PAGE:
Jazz. The themes are laid down, a story old as dirt, a triangular tangle of middle-aged man and wife and young girl with the tragic end at the beginning. “Can’t rival the dead for love. Lose every time.”
Harlem, 1926. The pulse of a city, “in halls and offices people are sitting and thinking future thoughts about projects and bridges and fast-clicking trains underneath”. These people have come north in the Great Migration from the rural south to the northern cities, looking to escape the past, but it shapes their thoughts, desires and possibilities.
The characters take their solos, sing us their songs of love and longing, the lives laid down like railway tracks that have driven them to this sorry destination, each with their own rhythm and voice. Joe, Violet, and Dorcas at the front of the band, with Aunt Alice and best friend Felice also taking their turn. The unnamed narrator sits underneath, the rhythm section, filling the spaces between, driving the story forward, even as it loops back on itself again. “I always believed that girl was a pack of lies.”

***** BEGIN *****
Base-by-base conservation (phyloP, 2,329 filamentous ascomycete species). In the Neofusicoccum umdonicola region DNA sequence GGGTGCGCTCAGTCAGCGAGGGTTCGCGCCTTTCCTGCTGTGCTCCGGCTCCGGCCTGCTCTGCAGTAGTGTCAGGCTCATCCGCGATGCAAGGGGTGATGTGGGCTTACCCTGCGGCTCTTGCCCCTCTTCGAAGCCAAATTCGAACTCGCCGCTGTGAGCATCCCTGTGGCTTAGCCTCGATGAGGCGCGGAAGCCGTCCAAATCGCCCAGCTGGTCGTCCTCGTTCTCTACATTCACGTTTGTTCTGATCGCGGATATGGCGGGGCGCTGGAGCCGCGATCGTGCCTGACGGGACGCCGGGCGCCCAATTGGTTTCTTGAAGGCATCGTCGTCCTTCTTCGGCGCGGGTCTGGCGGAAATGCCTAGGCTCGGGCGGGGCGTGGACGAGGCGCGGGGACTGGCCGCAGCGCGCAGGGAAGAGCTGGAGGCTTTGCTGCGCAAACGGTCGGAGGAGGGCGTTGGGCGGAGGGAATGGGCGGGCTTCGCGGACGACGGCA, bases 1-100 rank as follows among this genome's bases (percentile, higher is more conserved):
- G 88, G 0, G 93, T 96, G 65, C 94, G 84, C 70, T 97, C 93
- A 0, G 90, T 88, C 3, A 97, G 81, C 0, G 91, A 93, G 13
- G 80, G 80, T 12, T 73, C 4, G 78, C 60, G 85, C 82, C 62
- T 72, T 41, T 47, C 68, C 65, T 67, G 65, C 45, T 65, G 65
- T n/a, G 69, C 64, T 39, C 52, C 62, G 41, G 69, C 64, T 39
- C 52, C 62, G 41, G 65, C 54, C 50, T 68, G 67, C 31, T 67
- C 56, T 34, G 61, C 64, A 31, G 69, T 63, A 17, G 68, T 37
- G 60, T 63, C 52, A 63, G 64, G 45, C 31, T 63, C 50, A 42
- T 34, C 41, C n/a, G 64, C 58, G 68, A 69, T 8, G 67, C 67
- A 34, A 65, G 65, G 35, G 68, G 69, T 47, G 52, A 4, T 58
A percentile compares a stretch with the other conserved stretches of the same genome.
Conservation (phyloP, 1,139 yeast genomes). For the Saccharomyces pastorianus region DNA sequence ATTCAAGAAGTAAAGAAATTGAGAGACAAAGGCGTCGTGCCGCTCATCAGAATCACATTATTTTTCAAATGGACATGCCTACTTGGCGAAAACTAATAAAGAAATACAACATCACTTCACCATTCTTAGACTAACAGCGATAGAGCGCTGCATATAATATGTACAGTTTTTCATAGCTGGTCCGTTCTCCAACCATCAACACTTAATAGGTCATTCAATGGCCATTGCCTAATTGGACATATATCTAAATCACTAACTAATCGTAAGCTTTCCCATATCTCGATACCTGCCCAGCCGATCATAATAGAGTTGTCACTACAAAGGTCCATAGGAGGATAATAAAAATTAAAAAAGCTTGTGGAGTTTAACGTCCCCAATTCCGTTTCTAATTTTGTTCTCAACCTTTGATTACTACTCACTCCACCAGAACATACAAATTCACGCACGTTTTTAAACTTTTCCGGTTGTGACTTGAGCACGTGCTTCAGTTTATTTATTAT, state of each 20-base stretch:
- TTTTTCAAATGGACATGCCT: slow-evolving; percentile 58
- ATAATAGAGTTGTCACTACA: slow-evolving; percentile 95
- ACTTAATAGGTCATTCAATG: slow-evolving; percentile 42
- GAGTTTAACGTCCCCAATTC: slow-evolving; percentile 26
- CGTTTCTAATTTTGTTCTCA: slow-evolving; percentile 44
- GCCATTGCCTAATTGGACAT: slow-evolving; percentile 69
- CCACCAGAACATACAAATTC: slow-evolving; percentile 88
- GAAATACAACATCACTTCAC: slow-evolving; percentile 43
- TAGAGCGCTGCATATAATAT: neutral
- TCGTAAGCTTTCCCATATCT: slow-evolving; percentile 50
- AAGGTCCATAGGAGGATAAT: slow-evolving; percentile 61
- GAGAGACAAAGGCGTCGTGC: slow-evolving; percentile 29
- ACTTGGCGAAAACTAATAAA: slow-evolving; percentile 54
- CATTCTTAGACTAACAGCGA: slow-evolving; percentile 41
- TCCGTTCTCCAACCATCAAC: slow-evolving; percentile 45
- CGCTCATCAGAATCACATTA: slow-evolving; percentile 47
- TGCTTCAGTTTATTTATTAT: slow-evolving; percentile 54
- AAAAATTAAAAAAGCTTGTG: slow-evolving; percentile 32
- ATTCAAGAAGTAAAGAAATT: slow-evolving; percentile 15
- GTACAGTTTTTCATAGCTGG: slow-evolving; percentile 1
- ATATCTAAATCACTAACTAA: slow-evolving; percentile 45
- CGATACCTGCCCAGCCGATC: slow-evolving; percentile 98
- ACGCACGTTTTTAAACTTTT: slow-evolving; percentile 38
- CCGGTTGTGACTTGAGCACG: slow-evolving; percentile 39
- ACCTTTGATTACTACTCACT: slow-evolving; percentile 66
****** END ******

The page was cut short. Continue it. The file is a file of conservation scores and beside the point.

When it works, the execution is masterful, fluid, vibrant. But sometimes, for me at least, it crosses that line into self-indulgent too many notes jazz wankery, losing my attention as the variations meander too far off-key and off-rhythm, and I’m hearing it but not feeling it.
Overall, a good but not great novel that riffs on a tragic love story to create a soundscape of African American history.
CBRbingo: Roaring 20s – set in 1920s Harlem